Thus the Bijou did close in 1926, deliberately to prevent it drawing away from a new theater project. However, Baumann says original Bijou backer C.B. Atkin, who would soon back the construction of the extravagant Tennessee Theatre, wasn’t involved in the decision to close the Bijou. That call was made by Tennessee Enterprises, a front for Paramount. He says the Bijou closed not to allow for the success of the Tennessee, but for another theater that was announced for the area behind the Fidelity Building at the corner of Gay and Union—but never built.
Sometime after the Bijou reopened as a movie house, it and the Tennessee were run by the same organization from the ’30s to the early ’60s—albeit with the smaller Bijou accepting a supporting role, showing only movies that had been at the Tennessee a few weeks earlier. Wilby-Kincy, another out-of-state conglomerate associated with Paramount, was in charge.
It’s kind of disillusioning, like hearing that Macbeth and Macduff were both taking orders from some multinational conglomerate based in Amsterdam. I still hold that my simpler version of the Bijou’s political life makes for a better tale.
In that feature, I remarked on the apparently humble gray work shirt that Ashley Capps wore when we met at the Bijou. Reporters are always looking for those little ironies: I thought it remarkable that the most powerful music promoter in the region should, on a day he brought Bob Dylan and other big acts to town, be dressed in a shirt that would get him thrown out of Club LeConte.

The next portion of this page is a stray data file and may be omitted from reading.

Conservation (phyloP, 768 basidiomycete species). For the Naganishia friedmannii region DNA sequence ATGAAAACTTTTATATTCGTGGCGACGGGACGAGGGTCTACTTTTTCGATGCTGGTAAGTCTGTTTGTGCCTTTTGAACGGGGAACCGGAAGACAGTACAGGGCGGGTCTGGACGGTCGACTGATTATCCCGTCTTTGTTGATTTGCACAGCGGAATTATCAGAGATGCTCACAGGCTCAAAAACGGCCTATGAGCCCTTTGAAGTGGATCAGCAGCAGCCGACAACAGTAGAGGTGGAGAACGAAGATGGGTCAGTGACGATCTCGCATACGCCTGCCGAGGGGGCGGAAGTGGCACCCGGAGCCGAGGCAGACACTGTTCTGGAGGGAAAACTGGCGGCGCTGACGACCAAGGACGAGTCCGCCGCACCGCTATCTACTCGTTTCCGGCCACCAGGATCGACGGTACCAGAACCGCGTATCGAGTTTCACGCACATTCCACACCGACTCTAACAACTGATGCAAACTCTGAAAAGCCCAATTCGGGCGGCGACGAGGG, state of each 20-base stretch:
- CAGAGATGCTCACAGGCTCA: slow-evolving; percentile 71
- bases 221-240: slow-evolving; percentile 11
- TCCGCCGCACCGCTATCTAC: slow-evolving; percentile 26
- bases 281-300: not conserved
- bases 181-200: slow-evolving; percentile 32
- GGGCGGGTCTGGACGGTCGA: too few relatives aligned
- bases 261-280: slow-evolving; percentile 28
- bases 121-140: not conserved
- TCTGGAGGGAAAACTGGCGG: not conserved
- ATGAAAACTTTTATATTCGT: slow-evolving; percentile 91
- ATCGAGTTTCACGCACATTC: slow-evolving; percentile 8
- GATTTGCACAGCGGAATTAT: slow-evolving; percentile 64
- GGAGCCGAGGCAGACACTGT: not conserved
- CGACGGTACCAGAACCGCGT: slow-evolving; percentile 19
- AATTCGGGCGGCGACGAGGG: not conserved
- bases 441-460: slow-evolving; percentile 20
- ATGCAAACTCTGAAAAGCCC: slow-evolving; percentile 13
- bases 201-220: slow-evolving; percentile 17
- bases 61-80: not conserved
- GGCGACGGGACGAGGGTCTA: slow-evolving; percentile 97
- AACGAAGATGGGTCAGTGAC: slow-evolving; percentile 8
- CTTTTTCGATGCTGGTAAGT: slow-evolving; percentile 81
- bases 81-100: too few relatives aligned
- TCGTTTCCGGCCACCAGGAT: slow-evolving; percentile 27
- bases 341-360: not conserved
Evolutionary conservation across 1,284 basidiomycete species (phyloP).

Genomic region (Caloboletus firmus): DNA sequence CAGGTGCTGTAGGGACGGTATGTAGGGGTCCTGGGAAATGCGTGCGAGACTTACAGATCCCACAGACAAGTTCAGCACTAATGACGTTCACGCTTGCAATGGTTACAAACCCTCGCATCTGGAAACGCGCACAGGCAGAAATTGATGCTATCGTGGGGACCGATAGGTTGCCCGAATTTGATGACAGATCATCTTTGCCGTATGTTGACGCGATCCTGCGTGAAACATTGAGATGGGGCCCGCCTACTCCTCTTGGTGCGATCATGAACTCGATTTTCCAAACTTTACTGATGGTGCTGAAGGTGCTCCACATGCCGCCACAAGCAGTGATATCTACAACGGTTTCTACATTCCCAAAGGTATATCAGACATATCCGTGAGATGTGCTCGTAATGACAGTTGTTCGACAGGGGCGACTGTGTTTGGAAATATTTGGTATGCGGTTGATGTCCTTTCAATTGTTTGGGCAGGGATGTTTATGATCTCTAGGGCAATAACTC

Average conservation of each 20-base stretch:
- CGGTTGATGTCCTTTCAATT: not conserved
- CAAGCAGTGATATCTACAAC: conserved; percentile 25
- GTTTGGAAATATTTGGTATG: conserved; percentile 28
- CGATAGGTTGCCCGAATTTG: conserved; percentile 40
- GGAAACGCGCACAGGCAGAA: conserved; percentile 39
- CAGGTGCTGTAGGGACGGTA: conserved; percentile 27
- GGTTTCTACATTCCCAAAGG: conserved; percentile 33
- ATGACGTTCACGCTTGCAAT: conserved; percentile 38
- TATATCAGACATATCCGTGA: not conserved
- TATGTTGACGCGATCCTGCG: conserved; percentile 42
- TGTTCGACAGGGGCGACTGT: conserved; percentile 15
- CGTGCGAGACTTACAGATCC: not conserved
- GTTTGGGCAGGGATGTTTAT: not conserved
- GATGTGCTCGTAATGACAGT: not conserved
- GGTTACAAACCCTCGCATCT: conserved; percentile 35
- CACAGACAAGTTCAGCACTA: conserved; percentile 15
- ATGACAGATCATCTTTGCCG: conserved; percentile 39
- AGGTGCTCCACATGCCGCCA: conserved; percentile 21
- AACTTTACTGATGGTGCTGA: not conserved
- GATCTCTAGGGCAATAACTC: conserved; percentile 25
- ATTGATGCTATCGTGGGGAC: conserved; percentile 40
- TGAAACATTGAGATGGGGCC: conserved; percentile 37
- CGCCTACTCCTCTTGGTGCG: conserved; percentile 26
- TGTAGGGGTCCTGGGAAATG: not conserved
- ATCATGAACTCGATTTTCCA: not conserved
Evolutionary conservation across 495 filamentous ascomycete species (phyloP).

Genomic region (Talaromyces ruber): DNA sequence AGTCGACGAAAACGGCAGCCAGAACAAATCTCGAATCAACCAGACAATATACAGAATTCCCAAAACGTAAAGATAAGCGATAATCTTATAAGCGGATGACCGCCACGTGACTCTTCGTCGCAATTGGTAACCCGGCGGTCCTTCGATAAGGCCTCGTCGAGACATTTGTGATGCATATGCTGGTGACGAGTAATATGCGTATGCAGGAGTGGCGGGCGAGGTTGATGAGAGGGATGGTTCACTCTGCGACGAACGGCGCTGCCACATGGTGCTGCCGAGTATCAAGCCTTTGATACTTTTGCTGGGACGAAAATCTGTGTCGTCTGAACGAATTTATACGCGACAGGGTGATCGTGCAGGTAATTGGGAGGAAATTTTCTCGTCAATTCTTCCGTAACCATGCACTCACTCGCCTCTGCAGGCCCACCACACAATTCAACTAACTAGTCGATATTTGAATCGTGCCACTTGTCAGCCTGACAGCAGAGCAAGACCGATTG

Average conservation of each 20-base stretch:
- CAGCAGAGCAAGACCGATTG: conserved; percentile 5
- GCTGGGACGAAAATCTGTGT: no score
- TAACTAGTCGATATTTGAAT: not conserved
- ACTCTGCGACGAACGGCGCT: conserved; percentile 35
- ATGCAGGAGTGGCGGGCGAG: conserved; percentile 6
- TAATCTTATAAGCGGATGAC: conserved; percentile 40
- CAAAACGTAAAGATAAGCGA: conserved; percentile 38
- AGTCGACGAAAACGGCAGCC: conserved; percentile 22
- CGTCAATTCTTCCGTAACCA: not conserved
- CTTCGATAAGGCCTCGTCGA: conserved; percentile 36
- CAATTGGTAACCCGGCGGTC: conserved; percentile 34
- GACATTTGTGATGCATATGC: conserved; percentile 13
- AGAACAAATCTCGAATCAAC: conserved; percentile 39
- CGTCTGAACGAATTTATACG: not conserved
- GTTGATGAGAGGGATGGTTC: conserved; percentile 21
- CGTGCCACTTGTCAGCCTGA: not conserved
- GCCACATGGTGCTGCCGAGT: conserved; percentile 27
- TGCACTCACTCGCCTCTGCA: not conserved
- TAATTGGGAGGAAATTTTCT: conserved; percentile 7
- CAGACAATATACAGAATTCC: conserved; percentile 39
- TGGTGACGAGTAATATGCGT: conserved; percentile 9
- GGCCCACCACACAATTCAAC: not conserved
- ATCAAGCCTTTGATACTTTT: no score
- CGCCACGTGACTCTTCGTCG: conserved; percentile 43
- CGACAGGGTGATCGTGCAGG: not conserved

I have since learned that the shirt was actually a Kenneth Cole.
“He’s a designer,” one of my colleagues told me, when I asked. I did some research on the Internet, and she’s right. Cole’s work shirts are harder to come by than any of my suits.
Dozens played important roles in the Bijou’s heroic renovation in the 1970s, but a few readers wanted to mention a few in particular who were left out of the story: especially Pat Roddy, Barbara Gentry, and Marg Newton. I’m sure there are more who deserve mention. The reopening night gala, next Friday, June 2, will include a tribute to one of the Bijou’s staunchest supporters, the late Bob Webb.
Finally, Baumann mentioned that Ethel Barrymore appeared at the Bijou more than the one time I mentioned, at least twice, anyway. He’s also quite sure that her brother John did indeed perform at the Bijou, in a play called My Dear Children , probably in March of 1940.
I’d been skeptical, considering that in the researchers’ inventory, the only reference to a “John Barrymore” playing the Bijou was dated two years after the famous actor’s death, perhaps a reference to his son (Drew’s father, for those keeping score), who had a minor acting career.
But Baumann says he saw the real John Barrymore here. Baumann was a college student home on spring break when he joined a couple dozen other fans down at the L&N station to watch the great Barrymore get off the train. “It was a beautiful Sunday afternoon, about 2 o’clock,” Baumann recalls. “He was wearing a fedora hat, tilted rakishly to one side, along with that famous mustache.” Barrymore, in his late 50s, was accompanied by his latest aspiring ex-wife, the 25-ish starlet Elaine Barrie, who appeared with Barrymore in the play at the Bijou the following night.
The legendary actor was dead of cirrhosis of the liver soon afterward, but Baumann says Barrymore seemed healthy and sober that sunny day.